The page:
Lessons from the Iressa case

The Supreme Court on April 12 upheld two high court rulings that said the state and the Japanese unit of British drug maker AstraZeneca PLC bore no liability for fatal side effects caused by the lung cancer drug Iressa.

Lower court rulings had ordered either both AstraZeneca K.K., the Osaka-based importer of the drug, and the state or the company to pay compensation to bereaved families of the dead patients. The trial process shows that judges at various levels of courts made different judgments. But it is important for the government, drug makers and doctors to learn lessons from the lawsuits and consider how to best protect users of newly developed drugs from their side effects.

In February 2011, the Osaka District Court ordered AstraZeneca K.K. to pay some ¥60 million in compensation to 11 family members of four dead patients. As for the responsibility of the state, the ruling said that although its guidance toward the company was not perfect, it was “not irrational,” thus deciding that the state has no responsibility for the deaths.

In March 2011, the Tokyo District Court ordered both the state and the company to pay ¥17.6 million to four bereaved families of three dead patients, holding both of them responsible for the deaths. But the Tokyo High Court in November 2011 and the Osaka High Court in May 2012 reversed the lower court rulings, by turning down the plaintiffs’ demand for damages.

Thus both high courts concluded that the government and AstraZeneca K.K. were not liable for the patients’ deaths.

Iressa raised the hopes of lung cancer patients because it directly targets cancer cells and only has to be taken once a day. AstraZeneca K.K. asked the health ministry to approve the import and sale of the drug on Jan. 25, 2002. The ministry gave the approval on July 5 that year — an unusually quick action for a country where drug approval normally takes a long time. Japan became the first country to approve the drug’s import and Iressa went on sale 11 days after the approval was given.

The drug began to be widely prescribed to lung cancer patients who cannot undergo operations and those who have suffered a relapse of lung cancer. Within three months after sales began, about 7,000 people took the drug. But about 160 of them died of interstitial pneumonia, believed to be a side effect of the drug.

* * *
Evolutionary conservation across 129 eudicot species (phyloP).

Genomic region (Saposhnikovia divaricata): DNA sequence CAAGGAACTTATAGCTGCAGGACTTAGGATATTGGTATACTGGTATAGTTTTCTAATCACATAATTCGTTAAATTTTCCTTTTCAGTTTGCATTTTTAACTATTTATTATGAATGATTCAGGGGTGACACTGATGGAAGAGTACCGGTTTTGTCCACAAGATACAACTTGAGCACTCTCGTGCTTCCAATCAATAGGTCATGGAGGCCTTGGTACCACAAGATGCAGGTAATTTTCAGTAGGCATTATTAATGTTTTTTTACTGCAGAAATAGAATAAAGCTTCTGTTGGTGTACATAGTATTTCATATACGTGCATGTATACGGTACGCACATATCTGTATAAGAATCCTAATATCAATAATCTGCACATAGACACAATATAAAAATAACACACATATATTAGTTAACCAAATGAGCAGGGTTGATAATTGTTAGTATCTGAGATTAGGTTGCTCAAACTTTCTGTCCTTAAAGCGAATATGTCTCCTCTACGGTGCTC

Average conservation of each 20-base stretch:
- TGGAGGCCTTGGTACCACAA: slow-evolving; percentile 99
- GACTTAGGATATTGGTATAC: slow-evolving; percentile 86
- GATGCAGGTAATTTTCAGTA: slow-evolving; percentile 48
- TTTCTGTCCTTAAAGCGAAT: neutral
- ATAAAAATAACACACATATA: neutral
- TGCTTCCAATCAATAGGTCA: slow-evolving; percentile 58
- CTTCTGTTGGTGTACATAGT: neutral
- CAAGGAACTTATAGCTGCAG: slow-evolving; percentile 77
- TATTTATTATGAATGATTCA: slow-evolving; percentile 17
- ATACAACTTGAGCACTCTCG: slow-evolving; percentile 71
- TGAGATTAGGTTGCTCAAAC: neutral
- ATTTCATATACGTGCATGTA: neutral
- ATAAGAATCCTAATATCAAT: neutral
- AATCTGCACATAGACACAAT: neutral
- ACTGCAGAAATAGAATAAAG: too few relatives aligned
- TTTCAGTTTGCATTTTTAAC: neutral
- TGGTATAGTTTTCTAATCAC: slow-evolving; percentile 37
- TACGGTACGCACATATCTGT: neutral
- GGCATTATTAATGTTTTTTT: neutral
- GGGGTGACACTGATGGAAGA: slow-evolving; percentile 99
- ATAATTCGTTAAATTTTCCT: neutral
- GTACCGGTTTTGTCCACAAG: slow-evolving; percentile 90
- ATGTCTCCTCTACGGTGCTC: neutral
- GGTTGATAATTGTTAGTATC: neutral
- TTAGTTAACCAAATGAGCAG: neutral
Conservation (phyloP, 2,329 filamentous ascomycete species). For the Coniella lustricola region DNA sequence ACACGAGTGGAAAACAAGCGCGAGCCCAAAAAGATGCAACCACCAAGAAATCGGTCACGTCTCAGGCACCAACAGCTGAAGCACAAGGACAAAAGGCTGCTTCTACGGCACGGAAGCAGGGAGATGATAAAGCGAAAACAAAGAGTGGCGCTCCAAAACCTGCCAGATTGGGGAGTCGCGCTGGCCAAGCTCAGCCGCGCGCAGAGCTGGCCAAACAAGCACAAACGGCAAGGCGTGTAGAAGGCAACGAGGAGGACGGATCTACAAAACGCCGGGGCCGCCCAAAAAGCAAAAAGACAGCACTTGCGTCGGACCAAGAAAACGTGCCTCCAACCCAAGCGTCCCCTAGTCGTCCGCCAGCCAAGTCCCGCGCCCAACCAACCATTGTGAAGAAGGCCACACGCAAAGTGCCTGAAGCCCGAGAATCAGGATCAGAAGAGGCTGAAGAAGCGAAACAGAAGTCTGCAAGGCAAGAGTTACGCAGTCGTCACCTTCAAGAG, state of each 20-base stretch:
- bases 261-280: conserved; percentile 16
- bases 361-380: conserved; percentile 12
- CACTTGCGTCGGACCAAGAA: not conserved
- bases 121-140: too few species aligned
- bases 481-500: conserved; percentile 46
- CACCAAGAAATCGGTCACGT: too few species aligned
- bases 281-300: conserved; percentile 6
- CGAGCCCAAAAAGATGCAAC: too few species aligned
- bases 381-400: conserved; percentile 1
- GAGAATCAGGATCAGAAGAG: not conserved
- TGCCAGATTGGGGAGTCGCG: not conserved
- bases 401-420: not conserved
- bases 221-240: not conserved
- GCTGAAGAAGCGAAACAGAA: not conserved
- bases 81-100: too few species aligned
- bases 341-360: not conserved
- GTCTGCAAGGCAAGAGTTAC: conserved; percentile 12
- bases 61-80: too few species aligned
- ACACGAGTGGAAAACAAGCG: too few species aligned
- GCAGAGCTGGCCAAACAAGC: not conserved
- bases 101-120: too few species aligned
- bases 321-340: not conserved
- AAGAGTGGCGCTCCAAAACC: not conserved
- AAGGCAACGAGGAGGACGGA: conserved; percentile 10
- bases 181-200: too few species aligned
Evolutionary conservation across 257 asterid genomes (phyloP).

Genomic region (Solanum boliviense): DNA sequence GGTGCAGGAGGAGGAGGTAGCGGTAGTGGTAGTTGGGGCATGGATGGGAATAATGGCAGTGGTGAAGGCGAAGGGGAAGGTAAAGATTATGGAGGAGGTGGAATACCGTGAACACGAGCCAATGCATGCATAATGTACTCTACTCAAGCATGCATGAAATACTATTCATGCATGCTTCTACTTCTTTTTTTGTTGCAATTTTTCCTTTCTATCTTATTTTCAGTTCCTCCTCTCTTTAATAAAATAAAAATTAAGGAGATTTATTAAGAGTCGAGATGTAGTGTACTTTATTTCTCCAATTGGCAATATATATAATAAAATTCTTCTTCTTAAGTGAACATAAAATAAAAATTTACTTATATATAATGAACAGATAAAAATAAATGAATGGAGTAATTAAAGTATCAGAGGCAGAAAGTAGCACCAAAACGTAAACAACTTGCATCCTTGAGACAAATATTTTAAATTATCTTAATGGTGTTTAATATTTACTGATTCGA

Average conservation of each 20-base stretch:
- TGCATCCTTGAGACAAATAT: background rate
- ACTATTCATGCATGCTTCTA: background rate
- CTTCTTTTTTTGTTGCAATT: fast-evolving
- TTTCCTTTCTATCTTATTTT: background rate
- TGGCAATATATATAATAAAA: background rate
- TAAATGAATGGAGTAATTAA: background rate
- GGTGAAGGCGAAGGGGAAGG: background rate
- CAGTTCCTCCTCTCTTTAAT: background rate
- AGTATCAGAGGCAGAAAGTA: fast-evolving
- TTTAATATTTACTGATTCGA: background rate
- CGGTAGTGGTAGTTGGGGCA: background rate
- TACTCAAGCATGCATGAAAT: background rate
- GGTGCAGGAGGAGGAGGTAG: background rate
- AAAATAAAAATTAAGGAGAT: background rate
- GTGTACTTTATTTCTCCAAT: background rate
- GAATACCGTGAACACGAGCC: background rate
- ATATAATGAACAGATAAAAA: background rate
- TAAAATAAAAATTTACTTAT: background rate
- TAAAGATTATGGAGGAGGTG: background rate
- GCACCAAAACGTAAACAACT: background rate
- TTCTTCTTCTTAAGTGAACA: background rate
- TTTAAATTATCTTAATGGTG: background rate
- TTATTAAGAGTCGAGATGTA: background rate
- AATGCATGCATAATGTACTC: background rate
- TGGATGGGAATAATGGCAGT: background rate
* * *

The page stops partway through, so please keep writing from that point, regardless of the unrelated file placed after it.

The trials focused on whether the instruction attached to the drug was properly written concerning its side effects. The Tokyo District Court, for example, said that it was difficult for ordinary doctors to understand, just by reading the drug’s instructions, that the side effect can be fatal.

Interstitial pneumonia was the fourth from the top in the order of side effects in the instruction accompanying the drug through Oct. 15, 2002, when AstraZeneca K.K. issued an emergency notice. The court said that it should have been placed ahead of other side effects. It also said that AstraZeneca failed to ensure safety as required by the Produce Liability Law because it failed to provide sufficient information about interstitial pneumonia as a side effect.

Because it was later found that Iressa is effective for lung cancer patients who have a certain type of gene mutation, the instruction accompanying the drug was revised in 2011 to indicate that the use of the drug should be limited to this type of patients.

At present, 7,500 people are taking Iressa annually. In the past 11 years, nearly 900 Iressa users have died of interstitial pneumonia. The percentage of deaths is decreasing.

Now that the trials are over, it is important to look at the issue from a wider perspective. Generally speaking, a clinical trial of a newly developed drug covers a limited number of patients. There were many cases in which side effects were not immediately known. In the case of a newly developed cancer drug, the number of patients taking part in a clinical trial is further limited and the possibility is high that side effects do not immediately surface.

It is dangerous to suppose that once a drug is approved, it is completely safe. Side effects often appear after a drug is used by various types of patients. Careful preventive measures are indispensable, especially during a period immediately after the start of the sale of a new drug.

There can be several ways to increase the safety of a new drug — collecting data on all the drug users’ conditions for the time being after the start of the drug’s sale, hospitalizing all the users of a new drug for some period immediately after the drug is put on sale, allowing only doctors who are specialists in particular fields to use a new drug for diseases of the fields, etc. In the case of Iressa, none of these measures was taken.

Because Prime Minister Shinzo Abe is pushing a policy of shortening the period requited to approve a newly developed drug, it is all the more important for the government, drug makers and doctors to devise ways to protect patients from side effects.

Although the April 12 rulings were unanimous rulings by the Supreme Court’s five-member No. 3 Petit Bench, two of the five justices called on the government to consider widening relief system coverage for side-effect victims to include patients affected by side effects of cancer drugs. The government should take this call seriously.

Doctors cannot be too careful in using a newly developed drug although such a drug may be able to cure a disease that could not be cured before. They should give sufficient information about a new drug to patients. Patients, on their part, should not hesitate to ask doctors to fully inform them about a new drug they take.